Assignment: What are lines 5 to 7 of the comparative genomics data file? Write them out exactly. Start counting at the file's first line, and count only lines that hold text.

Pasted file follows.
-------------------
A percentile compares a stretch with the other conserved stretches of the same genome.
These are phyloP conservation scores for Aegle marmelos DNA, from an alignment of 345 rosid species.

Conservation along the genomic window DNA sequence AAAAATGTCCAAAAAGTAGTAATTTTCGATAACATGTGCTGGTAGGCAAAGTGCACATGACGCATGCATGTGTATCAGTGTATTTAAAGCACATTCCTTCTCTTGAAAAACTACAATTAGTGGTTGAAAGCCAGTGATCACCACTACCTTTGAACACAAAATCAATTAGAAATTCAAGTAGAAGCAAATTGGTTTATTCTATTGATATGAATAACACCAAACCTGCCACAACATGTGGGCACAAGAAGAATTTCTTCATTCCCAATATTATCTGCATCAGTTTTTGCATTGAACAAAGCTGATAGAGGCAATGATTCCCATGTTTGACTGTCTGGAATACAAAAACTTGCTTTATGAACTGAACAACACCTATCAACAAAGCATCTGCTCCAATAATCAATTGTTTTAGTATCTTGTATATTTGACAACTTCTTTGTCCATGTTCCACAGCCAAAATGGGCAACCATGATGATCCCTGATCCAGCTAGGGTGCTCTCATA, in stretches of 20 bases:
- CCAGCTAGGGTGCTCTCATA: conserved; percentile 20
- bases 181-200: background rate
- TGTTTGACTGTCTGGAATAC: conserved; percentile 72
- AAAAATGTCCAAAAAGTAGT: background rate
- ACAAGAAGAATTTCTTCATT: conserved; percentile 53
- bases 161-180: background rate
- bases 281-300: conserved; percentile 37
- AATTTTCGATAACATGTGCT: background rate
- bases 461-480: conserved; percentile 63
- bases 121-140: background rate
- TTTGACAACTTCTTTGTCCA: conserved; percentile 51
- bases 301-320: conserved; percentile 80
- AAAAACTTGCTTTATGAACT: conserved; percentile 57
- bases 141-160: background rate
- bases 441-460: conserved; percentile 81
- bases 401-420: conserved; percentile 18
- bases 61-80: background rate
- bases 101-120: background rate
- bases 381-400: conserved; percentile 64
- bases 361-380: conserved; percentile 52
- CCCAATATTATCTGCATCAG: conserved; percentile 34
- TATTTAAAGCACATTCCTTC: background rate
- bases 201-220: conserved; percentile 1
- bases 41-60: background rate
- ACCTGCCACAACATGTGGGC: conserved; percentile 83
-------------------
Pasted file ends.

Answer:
- bases 181-200: background rate
- TGTTTGACTGTCTGGAATAC: conserved; percentile 72
- AAAAATGTCCAAAAAGTAGT: background rate